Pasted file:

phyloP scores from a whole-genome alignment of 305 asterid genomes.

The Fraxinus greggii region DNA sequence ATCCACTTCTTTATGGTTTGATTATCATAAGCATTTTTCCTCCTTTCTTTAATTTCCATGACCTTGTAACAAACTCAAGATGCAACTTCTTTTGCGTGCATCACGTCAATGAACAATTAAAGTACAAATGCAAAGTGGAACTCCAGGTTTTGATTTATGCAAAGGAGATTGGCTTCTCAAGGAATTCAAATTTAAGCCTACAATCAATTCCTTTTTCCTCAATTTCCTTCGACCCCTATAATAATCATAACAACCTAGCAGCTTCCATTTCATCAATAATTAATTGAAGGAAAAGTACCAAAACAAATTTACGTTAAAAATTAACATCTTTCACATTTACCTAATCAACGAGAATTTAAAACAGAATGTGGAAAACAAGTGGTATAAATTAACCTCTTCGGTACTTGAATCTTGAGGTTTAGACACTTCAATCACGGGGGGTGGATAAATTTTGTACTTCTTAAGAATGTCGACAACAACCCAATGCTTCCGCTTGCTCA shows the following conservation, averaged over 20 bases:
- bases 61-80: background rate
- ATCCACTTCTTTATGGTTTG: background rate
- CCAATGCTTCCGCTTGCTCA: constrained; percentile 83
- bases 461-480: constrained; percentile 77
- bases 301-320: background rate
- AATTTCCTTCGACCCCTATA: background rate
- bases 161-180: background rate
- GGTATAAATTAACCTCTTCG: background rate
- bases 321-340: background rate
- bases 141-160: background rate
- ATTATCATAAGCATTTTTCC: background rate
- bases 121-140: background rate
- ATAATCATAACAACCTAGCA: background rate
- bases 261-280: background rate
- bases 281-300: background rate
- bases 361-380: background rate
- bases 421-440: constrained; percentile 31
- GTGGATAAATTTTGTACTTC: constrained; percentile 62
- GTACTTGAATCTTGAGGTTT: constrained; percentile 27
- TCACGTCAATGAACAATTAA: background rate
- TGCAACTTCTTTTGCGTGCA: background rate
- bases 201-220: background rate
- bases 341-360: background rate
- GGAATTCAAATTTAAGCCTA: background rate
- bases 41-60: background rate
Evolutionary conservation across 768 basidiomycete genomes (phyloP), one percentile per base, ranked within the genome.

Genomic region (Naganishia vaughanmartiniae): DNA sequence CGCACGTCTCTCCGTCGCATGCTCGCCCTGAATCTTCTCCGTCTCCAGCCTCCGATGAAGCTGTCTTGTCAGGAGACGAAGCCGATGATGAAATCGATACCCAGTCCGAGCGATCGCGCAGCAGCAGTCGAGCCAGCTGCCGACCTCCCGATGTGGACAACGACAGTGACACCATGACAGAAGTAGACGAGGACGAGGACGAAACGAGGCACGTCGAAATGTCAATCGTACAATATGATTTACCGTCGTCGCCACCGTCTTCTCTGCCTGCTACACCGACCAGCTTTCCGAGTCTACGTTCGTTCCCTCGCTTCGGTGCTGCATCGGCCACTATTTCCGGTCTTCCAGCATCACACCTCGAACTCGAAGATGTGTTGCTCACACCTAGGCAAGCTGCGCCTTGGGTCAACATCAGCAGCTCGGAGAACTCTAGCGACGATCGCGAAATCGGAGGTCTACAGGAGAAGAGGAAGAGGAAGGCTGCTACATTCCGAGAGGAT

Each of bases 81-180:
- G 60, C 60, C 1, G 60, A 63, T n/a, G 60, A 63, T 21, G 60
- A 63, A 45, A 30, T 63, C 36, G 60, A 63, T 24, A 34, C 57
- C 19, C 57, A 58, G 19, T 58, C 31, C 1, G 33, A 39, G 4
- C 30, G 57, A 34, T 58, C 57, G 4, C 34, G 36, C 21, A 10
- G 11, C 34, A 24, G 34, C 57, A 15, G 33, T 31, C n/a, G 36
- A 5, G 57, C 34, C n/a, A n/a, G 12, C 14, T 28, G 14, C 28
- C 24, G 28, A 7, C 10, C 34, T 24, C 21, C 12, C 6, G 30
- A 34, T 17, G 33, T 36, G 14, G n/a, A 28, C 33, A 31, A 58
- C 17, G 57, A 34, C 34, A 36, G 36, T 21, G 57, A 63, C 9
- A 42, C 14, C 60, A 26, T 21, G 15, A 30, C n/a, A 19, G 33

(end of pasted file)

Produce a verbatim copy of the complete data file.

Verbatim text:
phyloP scores from a whole-genome alignment of 305 asterid genomes.

The Fraxinus greggii region DNA sequence ATCCACTTCTTTATGGTTTGATTATCATAAGCATTTTTCCTCCTTTCTTTAATTTCCATGACCTTGTAACAAACTCAAGATGCAACTTCTTTTGCGTGCATCACGTCAATGAACAATTAAAGTACAAATGCAAAGTGGAACTCCAGGTTTTGATTTATGCAAAGGAGATTGGCTTCTCAAGGAATTCAAATTTAAGCCTACAATCAATTCCTTTTTCCTCAATTTCCTTCGACCCCTATAATAATCATAACAACCTAGCAGCTTCCATTTCATCAATAATTAATTGAAGGAAAAGTACCAAAACAAATTTACGTTAAAAATTAACATCTTTCACATTTACCTAATCAACGAGAATTTAAAACAGAATGTGGAAAACAAGTGGTATAAATTAACCTCTTCGGTACTTGAATCTTGAGGTTTAGACACTTCAATCACGGGGGGTGGATAAATTTTGTACTTCTTAAGAATGTCGACAACAACCCAATGCTTCCGCTTGCTCA shows the following conservation, averaged over 20 bases:
- bases 61-80: background rate
- ATCCACTTCTTTATGGTTTG: background rate
- CCAATGCTTCCGCTTGCTCA: constrained; percentile 83
- bases 461-480: constrained; percentile 77
- bases 301-320: background rate
- AATTTCCTTCGACCCCTATA: background rate
- bases 161-180: background rate
- GGTATAAATTAACCTCTTCG: background rate
- bases 321-340: background rate
- bases 141-160: background rate
- ATTATCATAAGCATTTTTCC: background rate
- bases 121-140: background rate
- ATAATCATAACAACCTAGCA: background rate
- bases 261-280: background rate
- bases 281-300: background rate
- bases 361-380: background rate
- bases 421-440: constrained; percentile 31
- GTGGATAAATTTTGTACTTC: constrained; percentile 62
- GTACTTGAATCTTGAGGTTT: constrained; percentile 27
- TCACGTCAATGAACAATTAA: background rate
- TGCAACTTCTTTTGCGTGCA: background rate
- bases 201-220: background rate
- bases 341-360: background rate
- GGAATTCAAATTTAAGCCTA: background rate
- bases 41-60: background rate
Evolutionary conservation across 768 basidiomycete genomes (phyloP), one percentile per base, ranked within the genome.

Genomic region (Naganishia vaughanmartiniae): DNA sequence CGCACGTCTCTCCGTCGCATGCTCGCCCTGAATCTTCTCCGTCTCCAGCCTCCGATGAAGCTGTCTTGTCAGGAGACGAAGCCGATGATGAAATCGATACCCAGTCCGAGCGATCGCGCAGCAGCAGTCGAGCCAGCTGCCGACCTCCCGATGTGGACAACGACAGTGACACCATGACAGAAGTAGACGAGGACGAGGACGAAACGAGGCACGTCGAAATGTCAATCGTACAATATGATTTACCGTCGTCGCCACCGTCTTCTCTGCCTGCTACACCGACCAGCTTTCCGAGTCTACGTTCGTTCCCTCGCTTCGGTGCTGCATCGGCCACTATTTCCGGTCTTCCAGCATCACACCTCGAACTCGAAGATGTGTTGCTCACACCTAGGCAAGCTGCGCCTTGGGTCAACATCAGCAGCTCGGAGAACTCTAGCGACGATCGCGAAATCGGAGGTCTACAGGAGAAGAGGAAGAGGAAGGCTGCTACATTCCGAGAGGAT

Each of bases 81-180:
- G 60, C 60, C 1, G 60, A 63, T n/a, G 60, A 63, T 21, G 60
- A 63, A 45, A 30, T 63, C 36, G 60, A 63, T 24, A 34, C 57
- C 19, C 57, A 58, G 19, T 58, C 31, C 1, G 33, A 39, G 4
- C 30, G 57, A 34, T 58, C 57, G 4, C 34, G 36, C 21, A 10
- G 11, C 34, A 24, G 34, C 57, A 15, G 33, T 31, C n/a, G 36
- A 5, G 57, C 34, C n/a, A n/a, G 12, C 14, T 28, G 14, C 28
- C 24, G 28, A 7, C 10, C 34, T 24, C 21, C 12, C 6, G 30
- A 34, T 17, G 33, T 36, G 14, G n/a, A 28, C 33, A 31, A 58
- C 17, G 57, A 34, C 34, A 36, G 36, T 21, G 57, A 63, C 9
- A 42, C 14, C 60, A 26, T 21, G 15, A 30, C n/a, A 19, G 33